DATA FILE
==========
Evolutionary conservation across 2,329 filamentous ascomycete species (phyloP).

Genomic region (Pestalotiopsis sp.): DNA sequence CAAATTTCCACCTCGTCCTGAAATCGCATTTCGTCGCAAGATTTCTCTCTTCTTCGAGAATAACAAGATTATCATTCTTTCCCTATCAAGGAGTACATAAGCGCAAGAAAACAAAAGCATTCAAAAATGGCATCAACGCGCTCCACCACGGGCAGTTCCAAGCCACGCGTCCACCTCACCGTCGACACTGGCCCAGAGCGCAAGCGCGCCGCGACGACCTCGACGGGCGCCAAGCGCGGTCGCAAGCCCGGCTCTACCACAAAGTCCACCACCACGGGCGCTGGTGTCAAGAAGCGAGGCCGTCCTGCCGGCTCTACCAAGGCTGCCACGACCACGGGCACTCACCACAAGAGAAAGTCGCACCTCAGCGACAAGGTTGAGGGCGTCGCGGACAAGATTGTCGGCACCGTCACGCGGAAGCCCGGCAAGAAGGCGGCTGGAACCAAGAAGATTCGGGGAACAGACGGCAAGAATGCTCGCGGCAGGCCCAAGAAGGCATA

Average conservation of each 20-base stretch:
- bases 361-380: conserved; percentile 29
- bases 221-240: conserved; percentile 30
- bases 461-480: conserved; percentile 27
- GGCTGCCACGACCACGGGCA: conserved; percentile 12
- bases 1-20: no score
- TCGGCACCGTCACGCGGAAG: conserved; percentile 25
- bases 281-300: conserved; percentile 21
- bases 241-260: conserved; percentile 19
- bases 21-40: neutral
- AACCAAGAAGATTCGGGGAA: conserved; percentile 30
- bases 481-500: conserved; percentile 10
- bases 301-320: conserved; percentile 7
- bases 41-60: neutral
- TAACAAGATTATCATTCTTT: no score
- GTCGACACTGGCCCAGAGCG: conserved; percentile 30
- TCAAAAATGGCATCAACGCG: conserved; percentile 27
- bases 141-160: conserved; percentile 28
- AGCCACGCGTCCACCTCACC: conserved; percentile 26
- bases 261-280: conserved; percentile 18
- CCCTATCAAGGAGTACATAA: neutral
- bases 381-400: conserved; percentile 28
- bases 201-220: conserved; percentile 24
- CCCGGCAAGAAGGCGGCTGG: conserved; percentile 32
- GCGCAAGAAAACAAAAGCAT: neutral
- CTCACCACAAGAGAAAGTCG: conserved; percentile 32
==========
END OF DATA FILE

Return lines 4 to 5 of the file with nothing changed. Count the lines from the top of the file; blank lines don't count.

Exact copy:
- bases 361-380: conserved; percentile 29
- bases 221-240: conserved; percentile 30